(Photo by Flickr user Marianne O'Leary, used under a Creative Commons license)
Like many others, Winston Walker’s job was replaced by automation in the last few years and he found himself out of work. Recently, however, he’s founded a true startup to get back to work. Walker’s vocation had been ticket scalping. Now it’s on-site ticket printing.
The story comes from a charming and scrappy piece in Entrepreneur, “When This Ticket Scalper Couldn’t Find Work, He Made His Own Ticket Business,” by its editor-in-chief, Jason Feifer.
Thanks to the Barclays Center’s policy that only printed tickets allow entrance to concerts and sporting events, many customers, phone in hand, are turned away at the door and must find somewhere to get the tickets on their phones printed out.
Many sports arenas don’t allow digital tickets. I’ve been saying for years someone should just stand outside charging people to use their printer. Then I saw someone doing it and got super excited https://t.co/W4o6mXrO6u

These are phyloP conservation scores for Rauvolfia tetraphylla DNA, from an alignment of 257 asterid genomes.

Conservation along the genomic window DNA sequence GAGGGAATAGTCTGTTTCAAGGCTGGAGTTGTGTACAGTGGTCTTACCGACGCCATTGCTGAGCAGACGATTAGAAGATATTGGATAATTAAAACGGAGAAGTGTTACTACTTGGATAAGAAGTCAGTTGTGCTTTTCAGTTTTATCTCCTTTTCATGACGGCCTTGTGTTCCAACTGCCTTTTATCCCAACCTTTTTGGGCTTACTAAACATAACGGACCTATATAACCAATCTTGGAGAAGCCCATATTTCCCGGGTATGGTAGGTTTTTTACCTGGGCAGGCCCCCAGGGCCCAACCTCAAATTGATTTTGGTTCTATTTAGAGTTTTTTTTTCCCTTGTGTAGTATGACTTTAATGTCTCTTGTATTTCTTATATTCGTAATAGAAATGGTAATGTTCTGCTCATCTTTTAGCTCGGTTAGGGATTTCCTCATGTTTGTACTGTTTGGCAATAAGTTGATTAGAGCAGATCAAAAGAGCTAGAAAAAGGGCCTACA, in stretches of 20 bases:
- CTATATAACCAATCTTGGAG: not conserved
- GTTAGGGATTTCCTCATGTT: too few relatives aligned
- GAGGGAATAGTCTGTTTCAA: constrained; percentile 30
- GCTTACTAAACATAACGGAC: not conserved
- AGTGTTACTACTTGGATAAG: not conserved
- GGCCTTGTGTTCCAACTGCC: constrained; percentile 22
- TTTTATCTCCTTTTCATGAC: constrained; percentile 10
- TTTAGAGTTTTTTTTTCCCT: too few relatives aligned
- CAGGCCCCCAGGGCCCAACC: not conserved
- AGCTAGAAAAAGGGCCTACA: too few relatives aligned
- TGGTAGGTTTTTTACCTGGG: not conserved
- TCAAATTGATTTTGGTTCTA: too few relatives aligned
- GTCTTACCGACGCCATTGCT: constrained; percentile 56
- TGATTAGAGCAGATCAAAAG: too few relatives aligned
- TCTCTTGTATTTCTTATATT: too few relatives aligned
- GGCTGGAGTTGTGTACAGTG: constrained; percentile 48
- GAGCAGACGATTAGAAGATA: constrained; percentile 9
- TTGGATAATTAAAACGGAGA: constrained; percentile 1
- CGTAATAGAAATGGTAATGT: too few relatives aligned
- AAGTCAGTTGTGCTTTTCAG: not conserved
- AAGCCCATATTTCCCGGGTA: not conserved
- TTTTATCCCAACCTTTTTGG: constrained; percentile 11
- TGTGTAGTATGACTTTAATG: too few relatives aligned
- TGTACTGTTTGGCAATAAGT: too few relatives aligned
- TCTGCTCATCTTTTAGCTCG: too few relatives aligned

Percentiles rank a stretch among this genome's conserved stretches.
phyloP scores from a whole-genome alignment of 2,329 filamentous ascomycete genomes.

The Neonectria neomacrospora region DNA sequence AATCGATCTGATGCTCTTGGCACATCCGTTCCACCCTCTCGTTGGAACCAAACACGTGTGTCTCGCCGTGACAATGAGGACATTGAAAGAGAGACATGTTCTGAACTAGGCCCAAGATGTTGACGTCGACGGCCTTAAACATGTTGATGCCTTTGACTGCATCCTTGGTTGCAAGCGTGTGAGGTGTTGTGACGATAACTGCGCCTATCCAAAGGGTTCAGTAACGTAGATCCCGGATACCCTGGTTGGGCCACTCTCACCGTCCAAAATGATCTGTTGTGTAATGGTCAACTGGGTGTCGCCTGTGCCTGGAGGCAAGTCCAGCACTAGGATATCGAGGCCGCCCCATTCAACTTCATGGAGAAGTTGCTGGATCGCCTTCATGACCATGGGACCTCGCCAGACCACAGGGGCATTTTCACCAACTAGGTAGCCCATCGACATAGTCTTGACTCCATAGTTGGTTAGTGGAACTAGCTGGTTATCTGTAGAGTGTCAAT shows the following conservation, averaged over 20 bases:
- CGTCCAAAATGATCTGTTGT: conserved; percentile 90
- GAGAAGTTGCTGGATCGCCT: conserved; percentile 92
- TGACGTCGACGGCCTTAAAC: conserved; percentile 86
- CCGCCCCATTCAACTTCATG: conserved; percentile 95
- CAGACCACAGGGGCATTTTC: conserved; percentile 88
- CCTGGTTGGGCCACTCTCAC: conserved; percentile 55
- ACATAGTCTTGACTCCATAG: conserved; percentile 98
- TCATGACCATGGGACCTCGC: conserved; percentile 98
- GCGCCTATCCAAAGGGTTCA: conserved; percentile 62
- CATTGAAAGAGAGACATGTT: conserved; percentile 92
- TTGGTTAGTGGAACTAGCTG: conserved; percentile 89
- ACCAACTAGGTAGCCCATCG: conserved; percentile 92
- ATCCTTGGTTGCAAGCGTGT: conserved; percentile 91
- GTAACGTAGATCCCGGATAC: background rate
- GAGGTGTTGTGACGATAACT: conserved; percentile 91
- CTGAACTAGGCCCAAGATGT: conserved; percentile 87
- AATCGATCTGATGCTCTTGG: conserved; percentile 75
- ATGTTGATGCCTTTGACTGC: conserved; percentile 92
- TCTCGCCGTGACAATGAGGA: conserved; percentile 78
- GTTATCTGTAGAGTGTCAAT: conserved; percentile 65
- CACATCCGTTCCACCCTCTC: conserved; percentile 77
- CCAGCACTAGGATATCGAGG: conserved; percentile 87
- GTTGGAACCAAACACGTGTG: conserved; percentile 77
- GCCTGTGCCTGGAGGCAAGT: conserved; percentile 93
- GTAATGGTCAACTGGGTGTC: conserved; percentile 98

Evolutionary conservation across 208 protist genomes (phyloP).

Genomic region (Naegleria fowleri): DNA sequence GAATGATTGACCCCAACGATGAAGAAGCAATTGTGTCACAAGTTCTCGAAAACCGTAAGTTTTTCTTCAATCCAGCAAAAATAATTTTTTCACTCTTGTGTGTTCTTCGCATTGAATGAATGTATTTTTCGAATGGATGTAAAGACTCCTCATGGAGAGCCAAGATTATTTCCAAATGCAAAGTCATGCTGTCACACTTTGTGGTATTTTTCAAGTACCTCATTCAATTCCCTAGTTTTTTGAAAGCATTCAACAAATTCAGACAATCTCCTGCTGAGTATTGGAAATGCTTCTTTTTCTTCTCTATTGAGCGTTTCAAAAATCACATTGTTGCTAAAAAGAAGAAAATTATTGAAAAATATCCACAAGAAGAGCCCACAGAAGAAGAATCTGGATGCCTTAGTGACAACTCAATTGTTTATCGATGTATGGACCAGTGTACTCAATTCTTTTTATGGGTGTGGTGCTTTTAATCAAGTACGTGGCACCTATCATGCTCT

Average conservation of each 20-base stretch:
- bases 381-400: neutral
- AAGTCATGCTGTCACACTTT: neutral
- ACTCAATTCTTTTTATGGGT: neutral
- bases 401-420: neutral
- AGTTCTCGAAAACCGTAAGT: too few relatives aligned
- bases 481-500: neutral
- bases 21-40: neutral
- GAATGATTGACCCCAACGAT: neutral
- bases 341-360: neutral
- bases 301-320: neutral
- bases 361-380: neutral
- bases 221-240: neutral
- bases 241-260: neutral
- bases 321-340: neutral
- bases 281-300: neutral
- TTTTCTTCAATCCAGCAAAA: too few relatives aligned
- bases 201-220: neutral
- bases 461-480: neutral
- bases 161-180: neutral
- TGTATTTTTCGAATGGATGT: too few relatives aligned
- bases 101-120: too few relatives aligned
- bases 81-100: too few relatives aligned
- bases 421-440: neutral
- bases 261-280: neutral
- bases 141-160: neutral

— Jason Feifer (@heyfeifer) January 8, 2018
In the piece, Feifer interviewed Walker, who charges $5 per print right there outside the arena.
This has happened to me, too. After a long trip out to Flushing, prepared for a day of tennis-watching at the U.S. Open, my brother and I couldn’t get into the venue because we’d bought our tickets on StubHub and didn’t print them out. Refused at the gate for not having printed out tickets, we had to head half a mile down the road to the Holiday Inn, where scores and scores of other people were printing out their tickets at a StubHub kiosk. We’d planned to be early for the day and get good seats, but instead we missed the first set of a match we wanted to see.
Seems like a good business, Winston Walker. Good luck!-30-
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